Arsene Wenger  has revealed his plans to help Arsenal  win the first Premier League  title since 2004 and it involves doing well against teams from the bottom half of the table. Even though Arsenal have got only one win against the current top four of Manchester City, Chelsea, and Liverpool, they have done well against mid-table teams and those fighting against relegation. It has been a major factor towards their two-point advantage over City.
West Brom remain the only team from the bottom half of the table to have taken points off Arsenal this season. Wenger will be hoping to continue this good run when they take on struggling Londoners Fulham on Saturday at the Emirates stadium. Speaking ahead of this match, he said to the club's official website:
"That [beating the bottom-half sides] gives you consistency. After that you want to make some special results against the direct contenders as well.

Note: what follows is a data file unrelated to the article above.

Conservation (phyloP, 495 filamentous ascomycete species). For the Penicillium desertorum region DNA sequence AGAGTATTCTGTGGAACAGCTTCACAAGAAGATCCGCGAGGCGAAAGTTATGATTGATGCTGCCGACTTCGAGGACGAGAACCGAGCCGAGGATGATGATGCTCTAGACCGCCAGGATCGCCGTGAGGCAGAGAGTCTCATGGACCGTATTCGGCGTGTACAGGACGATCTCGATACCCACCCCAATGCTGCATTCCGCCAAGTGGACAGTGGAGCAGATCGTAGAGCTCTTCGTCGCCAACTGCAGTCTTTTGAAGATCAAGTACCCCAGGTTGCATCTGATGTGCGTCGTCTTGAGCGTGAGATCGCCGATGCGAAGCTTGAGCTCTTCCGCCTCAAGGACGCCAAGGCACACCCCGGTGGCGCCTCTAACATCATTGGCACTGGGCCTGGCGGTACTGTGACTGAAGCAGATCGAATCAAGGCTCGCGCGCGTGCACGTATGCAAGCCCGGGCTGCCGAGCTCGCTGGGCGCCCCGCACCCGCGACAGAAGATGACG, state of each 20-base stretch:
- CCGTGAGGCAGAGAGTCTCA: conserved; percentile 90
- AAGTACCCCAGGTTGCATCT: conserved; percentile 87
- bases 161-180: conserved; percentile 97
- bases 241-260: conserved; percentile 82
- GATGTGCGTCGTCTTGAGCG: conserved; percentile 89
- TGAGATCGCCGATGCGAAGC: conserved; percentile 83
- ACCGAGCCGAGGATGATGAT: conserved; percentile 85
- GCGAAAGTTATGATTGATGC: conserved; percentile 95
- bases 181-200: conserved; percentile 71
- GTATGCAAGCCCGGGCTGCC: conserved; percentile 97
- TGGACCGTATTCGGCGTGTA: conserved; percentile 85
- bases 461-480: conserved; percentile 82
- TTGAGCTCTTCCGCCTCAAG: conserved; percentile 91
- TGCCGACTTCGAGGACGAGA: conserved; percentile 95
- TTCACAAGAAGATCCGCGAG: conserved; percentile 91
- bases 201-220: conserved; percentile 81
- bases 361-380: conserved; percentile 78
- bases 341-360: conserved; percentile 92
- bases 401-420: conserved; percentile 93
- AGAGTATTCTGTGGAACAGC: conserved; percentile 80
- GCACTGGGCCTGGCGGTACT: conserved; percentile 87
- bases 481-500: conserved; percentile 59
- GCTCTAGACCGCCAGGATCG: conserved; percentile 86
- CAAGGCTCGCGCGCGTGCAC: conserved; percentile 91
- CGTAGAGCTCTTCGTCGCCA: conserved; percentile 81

"Of course that is the target but let's first be consistent.
"We want that consistency against the lower part of the Premier League but as well produce some exceptional results against the top level teams."
Arsenal have a difficult run of matches in February, as they not only face the likes of Liverpool and Manchester United, but a home match against Bayern Munich also awaits them. Hence, Wenger will be targeting maximum points from the next five matches to be in a great shape going into these encounters. After having taken just one win against the top teams in the first half of the season, he will be looking for a much better return.
March also hints at a tough month for the Frenchman with matches against Tottenham, Chelsea, and Manchester City.
For the moment, he is stating that three points against teams lower in the table is equally important.
Wenger has also pointed to the significant difference between the top and the bottom half of the table. Even though Manchester United are in the seventh place, they are not adrift in the race for the top four. This is the situation in the bottom half where teams are separated by lots of places, but less number of points.